Reforming China's financial sector, regarded as essential for sustaining strong economic growth and a rise in domestic demand, looks likely to be a top priority for China's new leadership.
In fact, in his
Beijing has already stepped up its commitment to financial reforms this year, with a slew of measures including widening the yuan's trading band against the U.S. dollar, raising the investment cap for foreign companies in domestic securities firms and increasing bank flexibility in setting rates for deposits and loans.
Economists believe the pace of reforms will quicken in the coming years, with HSBC'S chief China economist Qu Hongbin anticipating a swathe of reforms that will "revolutionize" the country's financial system.
"There are clear signs that China's new leaders, who will take power in early 2013, will make speeding up reform top of their policy agenda in the coming years," said Qu.
China is expected to announce its new line-up of leaders at the end of the national congress next week.
(Read More: Changing China: The New Leaders)
Granting banks more freedom to set lending and deposit rates, growing the bond market and additional steps to make the yuan fully convertible by loosening currency controls further will be the key focus of reforms under the new leadership, say analysts.
"These changes would not only make capital allocation more efficient, boosting the private sector, but also provide the middle class with greater choice about where to put their money so they can earn a higher return and therefore spend more," Qu said.
These reforms are essential in facilitating China's rebalancing away from an export-driven to consumption-focused economy, say experts.
The People's Bank of China began the process of interest rate liberalization in June, giving lenders the flexibility to set interest rates for consumers.
For the first time, the central bank allowed banks to offer depositors interest rates up to 10 percent higher than the benchmark rate and loans at up to 20 percent below the benchmark rate, compared with 10 percent previously.
The reform allows market forces to play a greater role in capital allocation and will help shift the balance of the economy towards consumption as higher bank deposit rates would give households more spending power and higher lending rates would reduce excess investment, Qu said.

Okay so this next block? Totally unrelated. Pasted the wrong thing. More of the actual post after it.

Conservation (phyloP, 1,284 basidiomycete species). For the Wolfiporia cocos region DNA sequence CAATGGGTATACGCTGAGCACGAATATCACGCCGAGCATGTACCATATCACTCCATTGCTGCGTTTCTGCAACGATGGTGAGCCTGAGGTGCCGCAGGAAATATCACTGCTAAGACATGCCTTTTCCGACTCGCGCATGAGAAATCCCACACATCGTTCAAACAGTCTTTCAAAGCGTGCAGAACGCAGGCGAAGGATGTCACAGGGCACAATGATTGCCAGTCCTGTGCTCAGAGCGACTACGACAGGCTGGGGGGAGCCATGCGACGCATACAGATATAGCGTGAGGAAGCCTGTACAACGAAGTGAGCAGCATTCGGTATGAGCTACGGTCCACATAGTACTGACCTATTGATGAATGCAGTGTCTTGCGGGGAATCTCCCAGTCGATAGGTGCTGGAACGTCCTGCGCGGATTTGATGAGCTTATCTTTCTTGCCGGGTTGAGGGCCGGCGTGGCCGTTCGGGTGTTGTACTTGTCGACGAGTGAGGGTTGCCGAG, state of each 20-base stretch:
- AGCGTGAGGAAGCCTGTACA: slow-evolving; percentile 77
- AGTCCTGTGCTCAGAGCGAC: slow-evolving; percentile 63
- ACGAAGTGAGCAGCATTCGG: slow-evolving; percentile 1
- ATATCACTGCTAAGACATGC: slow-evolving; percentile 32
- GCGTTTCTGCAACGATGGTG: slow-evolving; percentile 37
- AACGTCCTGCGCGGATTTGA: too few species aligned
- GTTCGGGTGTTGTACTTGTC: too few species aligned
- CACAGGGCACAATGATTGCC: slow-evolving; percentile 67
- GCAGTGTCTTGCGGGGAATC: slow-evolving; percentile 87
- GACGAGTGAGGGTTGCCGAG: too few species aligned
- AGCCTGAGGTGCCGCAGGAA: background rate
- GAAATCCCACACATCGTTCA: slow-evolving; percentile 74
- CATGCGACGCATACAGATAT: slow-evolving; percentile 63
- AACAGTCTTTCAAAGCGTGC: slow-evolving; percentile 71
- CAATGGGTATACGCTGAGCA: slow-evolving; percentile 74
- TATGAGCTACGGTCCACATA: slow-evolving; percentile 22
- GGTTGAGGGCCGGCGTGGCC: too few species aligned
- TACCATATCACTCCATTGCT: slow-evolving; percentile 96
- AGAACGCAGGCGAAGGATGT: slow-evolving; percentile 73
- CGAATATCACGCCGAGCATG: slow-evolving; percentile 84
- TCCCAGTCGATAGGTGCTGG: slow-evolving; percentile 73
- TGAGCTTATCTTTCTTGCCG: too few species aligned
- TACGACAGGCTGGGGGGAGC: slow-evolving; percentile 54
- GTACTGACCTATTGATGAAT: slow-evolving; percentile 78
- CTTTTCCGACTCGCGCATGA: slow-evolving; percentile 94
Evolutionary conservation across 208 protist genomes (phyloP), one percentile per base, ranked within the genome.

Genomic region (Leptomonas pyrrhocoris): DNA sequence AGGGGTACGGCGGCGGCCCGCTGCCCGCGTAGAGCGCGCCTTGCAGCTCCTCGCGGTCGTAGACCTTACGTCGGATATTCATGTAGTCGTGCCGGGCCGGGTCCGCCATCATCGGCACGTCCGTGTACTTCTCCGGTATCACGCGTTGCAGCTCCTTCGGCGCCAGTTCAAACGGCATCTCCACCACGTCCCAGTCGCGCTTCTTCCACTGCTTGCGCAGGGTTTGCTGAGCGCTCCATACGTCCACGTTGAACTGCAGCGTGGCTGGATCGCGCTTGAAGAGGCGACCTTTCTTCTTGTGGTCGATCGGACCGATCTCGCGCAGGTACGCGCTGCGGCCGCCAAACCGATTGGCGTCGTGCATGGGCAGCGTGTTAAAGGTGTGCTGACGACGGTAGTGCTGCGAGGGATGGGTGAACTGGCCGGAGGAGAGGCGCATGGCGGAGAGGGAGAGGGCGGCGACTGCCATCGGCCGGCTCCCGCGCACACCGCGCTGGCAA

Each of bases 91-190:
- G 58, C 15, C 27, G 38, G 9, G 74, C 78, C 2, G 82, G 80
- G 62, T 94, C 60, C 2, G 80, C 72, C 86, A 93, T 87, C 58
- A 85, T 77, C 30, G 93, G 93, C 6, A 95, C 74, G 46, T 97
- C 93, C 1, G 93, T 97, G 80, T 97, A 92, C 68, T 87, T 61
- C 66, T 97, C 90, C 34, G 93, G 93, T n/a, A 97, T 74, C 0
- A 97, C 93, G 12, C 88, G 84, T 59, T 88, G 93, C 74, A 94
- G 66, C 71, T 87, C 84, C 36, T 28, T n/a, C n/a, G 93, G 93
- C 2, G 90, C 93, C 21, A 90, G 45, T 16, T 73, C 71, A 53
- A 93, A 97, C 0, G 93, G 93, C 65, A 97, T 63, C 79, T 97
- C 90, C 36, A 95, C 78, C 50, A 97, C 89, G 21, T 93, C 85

Bond Market Growth
Expanding China's bond market, which is critical for reducing the concentration of financial risk in the banking system, is also expected to be an important goal for policymakers.
Lending by banks represent over 75 percent of total social financing - a broad measure of funds raised in the economy – in mainland China, reflecting a heavy reliance on bank funding. Around 60 percent of the massive stimulus package launched by Beijing in 2009, for example, was funded by bank credit, according to analyst estimates.
China must shift its economy away from an overreliance on bank funding, and create other financing options for corporates, said Zhang Zhiwei, chief China economist at Nomura.
"State-owned enterprises have been crowding out the private sector, attaining more bank loans at lower interest rates, and filling up banks' loan quotas," said Zhang, adding that further development of the bond market would help level the playing field for corporates.
Policymakers have begun to speed up the development of the bond market, introducing pilot programs for municipal and high-yield bonds.
Last year, Beijing selected four local governments to begin issuing bonds in order to raise revenue. In June, China began a program allowing smaller companies to sell high-yield bonds through private placements.
Corporate bond issuance has also been on the rise. Bond issuance was up about 60 percent by volume in the first half from a year earlier.
"We expect the expansion of municipal and corporate bonds to double the size of the domestic bond markets in the coming five years," Qu said.
Nicholas Consonery, China analyst at Euroasia Group agrees that the domestic debt market is poised for rapid expansion, judging by the "impressive growth in that market over the past couple of years."
Greater Yuan Freedom
Currency strategists say the government will continue moving towards greater flexibility in the yuan.
"There are more and more moves to full convertibility of the yuan, for instance the widening of the renminbi trading band this year, was one of those steps," said Hamish Pepper FX Strategist at Barclays. "Eventually we will see the band widen further, there's a desire from the Chinese authorities to see greater two-way volatility in dollar-yuan."
In April, China widened the trading band of the yuan, allowing it to rise or fall 1 percent from its mid-point, from a previous limit of 0.5 percent – marking a shift towards a more market-oriented regime.
The need for a fully convertible currency is building, added Pepper, as the global use of the yuan as a trade settlement currency rises. The renminbi represented 9 percent of total trade in 2011.
China's policy on the yuan - which was pegged to the U.S. dollar until 2005 - has been criticized by U.S. politicians, who have accused Beijing of maintaining an artificially low currency to boost exports.
However, the pace of yuan appreciation has picked up and the currency has risen almost 2 percent against the dollar since September -helped by the latest round of monetary easing by global central banks.
Ten years down the road and China's financial sector will look very different as a result of the expected slew of reforms, said Kumar Palghat, managing director at Kapstream Capital.
"Lots of things can happen in the next 10 years, there is a high possibility they could free up the currency, if they free up the currency then does it become a reserve currency? If the currency is fully convertible, how big does the bond and equity market become? This is massive for us," Palghat said.